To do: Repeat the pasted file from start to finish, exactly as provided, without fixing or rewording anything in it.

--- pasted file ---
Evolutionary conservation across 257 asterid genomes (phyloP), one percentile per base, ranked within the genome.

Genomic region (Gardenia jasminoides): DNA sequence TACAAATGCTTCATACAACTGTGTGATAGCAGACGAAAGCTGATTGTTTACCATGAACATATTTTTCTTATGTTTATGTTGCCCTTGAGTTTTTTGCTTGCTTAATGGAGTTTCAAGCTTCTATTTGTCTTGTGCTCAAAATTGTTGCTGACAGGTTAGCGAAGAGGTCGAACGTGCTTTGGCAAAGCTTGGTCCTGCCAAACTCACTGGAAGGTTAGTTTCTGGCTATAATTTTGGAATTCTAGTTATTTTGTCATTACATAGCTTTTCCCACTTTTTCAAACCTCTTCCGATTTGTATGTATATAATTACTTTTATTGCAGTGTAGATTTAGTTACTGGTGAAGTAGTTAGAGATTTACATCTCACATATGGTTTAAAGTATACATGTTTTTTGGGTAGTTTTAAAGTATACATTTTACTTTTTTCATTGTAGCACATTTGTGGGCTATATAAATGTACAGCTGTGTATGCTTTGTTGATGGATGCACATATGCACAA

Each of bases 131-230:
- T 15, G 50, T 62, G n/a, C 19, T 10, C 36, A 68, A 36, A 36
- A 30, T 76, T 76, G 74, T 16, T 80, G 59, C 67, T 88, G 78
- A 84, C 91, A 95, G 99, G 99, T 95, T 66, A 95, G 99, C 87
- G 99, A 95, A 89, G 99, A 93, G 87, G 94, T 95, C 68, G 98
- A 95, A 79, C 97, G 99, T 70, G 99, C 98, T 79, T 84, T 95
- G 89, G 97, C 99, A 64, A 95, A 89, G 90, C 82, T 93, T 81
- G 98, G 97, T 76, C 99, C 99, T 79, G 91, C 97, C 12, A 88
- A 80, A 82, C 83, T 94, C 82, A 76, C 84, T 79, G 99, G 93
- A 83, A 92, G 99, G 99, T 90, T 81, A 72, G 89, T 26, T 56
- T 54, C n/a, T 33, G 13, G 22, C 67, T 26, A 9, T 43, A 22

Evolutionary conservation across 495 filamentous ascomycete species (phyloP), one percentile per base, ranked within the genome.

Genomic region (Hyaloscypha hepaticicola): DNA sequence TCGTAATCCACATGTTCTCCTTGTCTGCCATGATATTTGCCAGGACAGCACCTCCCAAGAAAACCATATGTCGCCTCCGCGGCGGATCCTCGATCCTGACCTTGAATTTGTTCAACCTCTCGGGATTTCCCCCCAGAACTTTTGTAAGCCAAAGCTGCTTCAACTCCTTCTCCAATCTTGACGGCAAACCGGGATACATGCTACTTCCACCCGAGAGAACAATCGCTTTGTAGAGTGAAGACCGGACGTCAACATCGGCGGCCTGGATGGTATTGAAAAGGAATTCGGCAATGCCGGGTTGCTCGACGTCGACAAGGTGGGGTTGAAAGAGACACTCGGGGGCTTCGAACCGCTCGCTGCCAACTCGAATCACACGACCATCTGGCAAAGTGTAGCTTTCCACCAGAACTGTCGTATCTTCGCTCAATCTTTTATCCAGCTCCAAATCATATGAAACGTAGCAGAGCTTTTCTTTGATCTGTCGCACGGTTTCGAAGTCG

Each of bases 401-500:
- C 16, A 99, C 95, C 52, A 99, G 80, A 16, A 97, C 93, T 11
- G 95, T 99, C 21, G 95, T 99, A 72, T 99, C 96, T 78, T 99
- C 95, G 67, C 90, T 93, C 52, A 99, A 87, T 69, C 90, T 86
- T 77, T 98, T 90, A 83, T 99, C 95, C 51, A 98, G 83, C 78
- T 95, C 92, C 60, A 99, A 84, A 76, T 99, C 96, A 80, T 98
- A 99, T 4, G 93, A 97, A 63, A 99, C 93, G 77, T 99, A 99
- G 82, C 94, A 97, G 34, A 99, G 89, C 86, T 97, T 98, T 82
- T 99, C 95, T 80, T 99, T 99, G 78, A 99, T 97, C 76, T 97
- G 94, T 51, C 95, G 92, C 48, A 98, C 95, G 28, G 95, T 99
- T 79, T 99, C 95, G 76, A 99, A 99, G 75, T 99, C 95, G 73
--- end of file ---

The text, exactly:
Evolutionary conservation across 257 asterid genomes (phyloP), one percentile per base, ranked within the genome.

Genomic region (Gardenia jasminoides): DNA sequence TACAAATGCTTCATACAACTGTGTGATAGCAGACGAAAGCTGATTGTTTACCATGAACATATTTTTCTTATGTTTATGTTGCCCTTGAGTTTTTTGCTTGCTTAATGGAGTTTCAAGCTTCTATTTGTCTTGTGCTCAAAATTGTTGCTGACAGGTTAGCGAAGAGGTCGAACGTGCTTTGGCAAAGCTTGGTCCTGCCAAACTCACTGGAAGGTTAGTTTCTGGCTATAATTTTGGAATTCTAGTTATTTTGTCATTACATAGCTTTTCCCACTTTTTCAAACCTCTTCCGATTTGTATGTATATAATTACTTTTATTGCAGTGTAGATTTAGTTACTGGTGAAGTAGTTAGAGATTTACATCTCACATATGGTTTAAAGTATACATGTTTTTTGGGTAGTTTTAAAGTATACATTTTACTTTTTTCATTGTAGCACATTTGTGGGCTATATAAATGTACAGCTGTGTATGCTTTGTTGATGGATGCACATATGCACAA

Each of bases 131-230:
- T 15, G 50, T 62, G n/a, C 19, T 10, C 36, A 68, A 36, A 36
- A 30, T 76, T 76, G 74, T 16, T 80, G 59, C 67, T 88, G 78
- A 84, C 91, A 95, G 99, G 99, T 95, T 66, A 95, G 99, C 87
- G 99, A 95, A 89, G 99, A 93, G 87, G 94, T 95, C 68, G 98
- A 95, A 79, C 97, G 99, T 70, G 99, C 98, T 79, T 84, T 95
- G 89, G 97, C 99, A 64, A 95, A 89, G 90, C 82, T 93, T 81
- G 98, G 97, T 76, C 99, C 99, T 79, G 91, C 97, C 12, A 88
- A 80, A 82, C 83, T 94, C 82, A 76, C 84, T 79, G 99, G 93
- A 83, A 92, G 99, G 99, T 90, T 81, A 72, G 89, T 26, T 56
- T 54, C n/a, T 33, G 13, G 22, C 67, T 26, A 9, T 43, A 22

Evolutionary conservation across 495 filamentous ascomycete species (phyloP), one percentile per base, ranked within the genome.

Genomic region (Hyaloscypha hepaticicola): DNA sequence TCGTAATCCACATGTTCTCCTTGTCTGCCATGATATTTGCCAGGACAGCACCTCCCAAGAAAACCATATGTCGCCTCCGCGGCGGATCCTCGATCCTGACCTTGAATTTGTTCAACCTCTCGGGATTTCCCCCCAGAACTTTTGTAAGCCAAAGCTGCTTCAACTCCTTCTCCAATCTTGACGGCAAACCGGGATACATGCTACTTCCACCCGAGAGAACAATCGCTTTGTAGAGTGAAGACCGGACGTCAACATCGGCGGCCTGGATGGTATTGAAAAGGAATTCGGCAATGCCGGGTTGCTCGACGTCGACAAGGTGGGGTTGAAAGAGACACTCGGGGGCTTCGAACCGCTCGCTGCCAACTCGAATCACACGACCATCTGGCAAAGTGTAGCTTTCCACCAGAACTGTCGTATCTTCGCTCAATCTTTTATCCAGCTCCAAATCATATGAAACGTAGCAGAGCTTTTCTTTGATCTGTCGCACGGTTTCGAAGTCG

Each of bases 401-500:
- C 16, A 99, C 95, C 52, A 99, G 80, A 16, A 97, C 93, T 11
- G 95, T 99, C 21, G 95, T 99, A 72, T 99, C 96, T 78, T 99
- C 95, G 67, C 90, T 93, C 52, A 99, A 87, T 69, C 90, T 86
- T 77, T 98, T 90, A 83, T 99, C 95, C 51, A 98, G 83, C 78
- T 95, C 92, C 60, A 99, A 84, A 76, T 99, C 96, A 80, T 98
- A 99, T 4, G 93, A 97, A 63, A 99, C 93, G 77, T 99, A 99
- G 82, C 94, A 97, G 34, A 99, G 89, C 86, T 97, T 98, T 82
- T 99, C 95, T 80, T 99, T 99, G 78, A 99, T 97, C 76, T 97
- G 94, T 51, C 95, G 92, C 48, A 98, C 95, G 28, G 95, T 99
- T 79, T 99, C 95, G 76, A 99, A 99, G 75, T 99, C 95, G 73